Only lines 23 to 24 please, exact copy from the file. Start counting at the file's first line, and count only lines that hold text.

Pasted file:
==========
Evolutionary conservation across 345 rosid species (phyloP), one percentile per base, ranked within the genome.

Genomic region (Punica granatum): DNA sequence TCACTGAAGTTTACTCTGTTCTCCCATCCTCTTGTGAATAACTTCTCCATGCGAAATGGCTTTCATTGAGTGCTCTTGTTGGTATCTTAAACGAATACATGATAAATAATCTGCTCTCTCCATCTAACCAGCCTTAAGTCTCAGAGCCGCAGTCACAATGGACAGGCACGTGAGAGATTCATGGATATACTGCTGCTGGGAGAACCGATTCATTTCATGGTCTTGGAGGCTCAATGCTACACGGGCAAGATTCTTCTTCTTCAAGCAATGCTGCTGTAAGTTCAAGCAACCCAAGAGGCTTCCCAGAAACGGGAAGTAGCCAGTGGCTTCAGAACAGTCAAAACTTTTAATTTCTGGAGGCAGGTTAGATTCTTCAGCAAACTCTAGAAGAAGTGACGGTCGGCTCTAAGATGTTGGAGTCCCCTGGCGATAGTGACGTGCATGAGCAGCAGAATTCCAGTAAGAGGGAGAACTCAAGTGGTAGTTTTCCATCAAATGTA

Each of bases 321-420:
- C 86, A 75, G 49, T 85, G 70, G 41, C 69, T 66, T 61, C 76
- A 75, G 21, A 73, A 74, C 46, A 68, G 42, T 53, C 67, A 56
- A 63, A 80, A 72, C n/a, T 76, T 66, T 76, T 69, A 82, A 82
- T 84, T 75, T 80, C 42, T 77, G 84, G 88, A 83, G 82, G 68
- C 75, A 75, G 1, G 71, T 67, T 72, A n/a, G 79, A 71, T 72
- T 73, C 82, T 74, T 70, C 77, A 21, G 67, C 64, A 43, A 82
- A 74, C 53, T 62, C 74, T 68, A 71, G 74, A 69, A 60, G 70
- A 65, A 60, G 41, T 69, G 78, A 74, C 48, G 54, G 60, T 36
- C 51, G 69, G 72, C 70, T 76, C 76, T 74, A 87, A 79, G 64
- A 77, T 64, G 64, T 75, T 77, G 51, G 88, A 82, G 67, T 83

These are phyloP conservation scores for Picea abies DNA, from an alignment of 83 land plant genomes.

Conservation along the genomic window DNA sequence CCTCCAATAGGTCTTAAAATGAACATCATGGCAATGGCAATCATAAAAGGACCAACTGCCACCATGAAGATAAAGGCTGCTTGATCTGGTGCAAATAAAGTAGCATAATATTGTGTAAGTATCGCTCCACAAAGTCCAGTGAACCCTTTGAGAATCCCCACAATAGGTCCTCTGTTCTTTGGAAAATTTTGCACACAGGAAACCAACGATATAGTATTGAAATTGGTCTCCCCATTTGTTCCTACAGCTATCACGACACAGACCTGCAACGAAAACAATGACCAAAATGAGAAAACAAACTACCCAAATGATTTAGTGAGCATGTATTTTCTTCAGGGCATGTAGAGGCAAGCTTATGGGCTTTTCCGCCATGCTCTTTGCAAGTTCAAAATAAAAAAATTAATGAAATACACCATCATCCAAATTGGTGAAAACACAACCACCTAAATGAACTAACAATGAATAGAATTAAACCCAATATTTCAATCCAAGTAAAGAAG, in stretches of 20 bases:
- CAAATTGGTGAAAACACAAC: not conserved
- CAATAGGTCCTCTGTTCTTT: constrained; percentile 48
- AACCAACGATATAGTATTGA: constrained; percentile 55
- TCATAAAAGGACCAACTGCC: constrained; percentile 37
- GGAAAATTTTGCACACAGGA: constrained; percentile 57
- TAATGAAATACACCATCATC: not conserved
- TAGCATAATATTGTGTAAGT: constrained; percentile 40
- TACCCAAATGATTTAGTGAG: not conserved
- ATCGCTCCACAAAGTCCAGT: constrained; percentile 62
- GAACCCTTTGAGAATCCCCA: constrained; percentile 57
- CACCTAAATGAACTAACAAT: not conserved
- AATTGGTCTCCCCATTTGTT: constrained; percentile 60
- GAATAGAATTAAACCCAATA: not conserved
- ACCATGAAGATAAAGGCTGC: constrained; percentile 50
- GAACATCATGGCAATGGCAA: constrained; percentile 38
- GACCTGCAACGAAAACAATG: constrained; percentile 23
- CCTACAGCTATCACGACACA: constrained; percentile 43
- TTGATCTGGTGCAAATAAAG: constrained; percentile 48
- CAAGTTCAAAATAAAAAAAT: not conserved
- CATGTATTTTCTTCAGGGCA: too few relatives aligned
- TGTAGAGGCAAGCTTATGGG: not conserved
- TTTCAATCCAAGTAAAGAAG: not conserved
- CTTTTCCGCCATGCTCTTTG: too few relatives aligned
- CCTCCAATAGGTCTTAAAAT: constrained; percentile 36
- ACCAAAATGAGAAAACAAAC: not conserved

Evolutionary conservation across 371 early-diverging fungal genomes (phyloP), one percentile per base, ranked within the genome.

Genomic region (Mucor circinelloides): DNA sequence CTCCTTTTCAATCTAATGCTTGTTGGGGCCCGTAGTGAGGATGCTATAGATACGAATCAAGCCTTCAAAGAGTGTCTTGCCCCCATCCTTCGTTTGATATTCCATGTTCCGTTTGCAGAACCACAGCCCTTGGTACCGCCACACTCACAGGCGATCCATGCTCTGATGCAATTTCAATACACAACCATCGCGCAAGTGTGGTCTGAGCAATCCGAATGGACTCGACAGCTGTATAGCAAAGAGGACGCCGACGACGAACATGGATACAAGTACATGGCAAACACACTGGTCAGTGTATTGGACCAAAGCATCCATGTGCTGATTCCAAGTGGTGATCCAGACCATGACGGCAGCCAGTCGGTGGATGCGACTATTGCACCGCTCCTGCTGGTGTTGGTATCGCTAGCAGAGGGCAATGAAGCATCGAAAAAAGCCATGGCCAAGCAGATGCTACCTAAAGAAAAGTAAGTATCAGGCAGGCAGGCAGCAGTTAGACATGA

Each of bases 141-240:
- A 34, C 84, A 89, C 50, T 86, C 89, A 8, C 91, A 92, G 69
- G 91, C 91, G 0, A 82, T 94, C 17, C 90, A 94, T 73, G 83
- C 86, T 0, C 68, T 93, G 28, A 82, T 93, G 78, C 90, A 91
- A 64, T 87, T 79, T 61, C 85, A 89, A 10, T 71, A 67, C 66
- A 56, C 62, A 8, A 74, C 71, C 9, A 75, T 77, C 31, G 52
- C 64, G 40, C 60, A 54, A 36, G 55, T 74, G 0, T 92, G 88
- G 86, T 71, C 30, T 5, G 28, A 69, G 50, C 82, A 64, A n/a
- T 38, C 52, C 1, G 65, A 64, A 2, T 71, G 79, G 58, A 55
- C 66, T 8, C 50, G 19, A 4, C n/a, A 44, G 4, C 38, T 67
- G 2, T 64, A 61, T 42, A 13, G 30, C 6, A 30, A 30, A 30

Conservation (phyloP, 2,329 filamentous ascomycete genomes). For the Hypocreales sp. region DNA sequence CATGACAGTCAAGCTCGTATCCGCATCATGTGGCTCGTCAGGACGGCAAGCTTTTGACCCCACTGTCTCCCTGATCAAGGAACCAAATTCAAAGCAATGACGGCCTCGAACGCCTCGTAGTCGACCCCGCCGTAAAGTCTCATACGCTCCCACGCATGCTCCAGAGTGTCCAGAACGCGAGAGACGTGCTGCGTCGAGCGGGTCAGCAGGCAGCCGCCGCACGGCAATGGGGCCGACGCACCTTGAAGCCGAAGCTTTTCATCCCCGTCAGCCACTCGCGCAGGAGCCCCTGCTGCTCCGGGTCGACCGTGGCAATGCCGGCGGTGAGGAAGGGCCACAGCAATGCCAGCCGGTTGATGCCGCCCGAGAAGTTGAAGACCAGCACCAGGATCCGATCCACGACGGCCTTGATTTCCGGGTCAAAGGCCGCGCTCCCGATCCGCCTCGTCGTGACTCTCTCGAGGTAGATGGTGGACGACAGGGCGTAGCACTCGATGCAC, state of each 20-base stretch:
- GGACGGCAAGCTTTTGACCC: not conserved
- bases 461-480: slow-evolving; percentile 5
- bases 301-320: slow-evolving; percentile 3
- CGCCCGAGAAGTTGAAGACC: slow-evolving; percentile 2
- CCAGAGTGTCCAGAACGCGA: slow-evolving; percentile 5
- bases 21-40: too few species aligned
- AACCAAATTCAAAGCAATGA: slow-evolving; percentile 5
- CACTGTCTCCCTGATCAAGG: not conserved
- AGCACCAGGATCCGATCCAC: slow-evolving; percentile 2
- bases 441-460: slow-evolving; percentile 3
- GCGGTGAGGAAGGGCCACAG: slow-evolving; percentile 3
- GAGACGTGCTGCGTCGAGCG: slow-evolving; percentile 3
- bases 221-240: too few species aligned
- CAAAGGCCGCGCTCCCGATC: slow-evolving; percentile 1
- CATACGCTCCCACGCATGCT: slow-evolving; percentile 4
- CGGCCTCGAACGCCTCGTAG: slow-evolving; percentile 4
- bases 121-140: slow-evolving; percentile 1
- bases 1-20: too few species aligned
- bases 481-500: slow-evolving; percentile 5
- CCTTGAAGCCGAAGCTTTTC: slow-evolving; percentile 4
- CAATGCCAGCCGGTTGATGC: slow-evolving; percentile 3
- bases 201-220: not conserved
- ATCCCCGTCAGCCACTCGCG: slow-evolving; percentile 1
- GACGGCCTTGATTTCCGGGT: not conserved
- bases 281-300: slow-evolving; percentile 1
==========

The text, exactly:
- TACCCAAATGATTTAGTGAG: not conserved
- ATCGCTCCACAAAGTCCAGT: constrained; percentile 62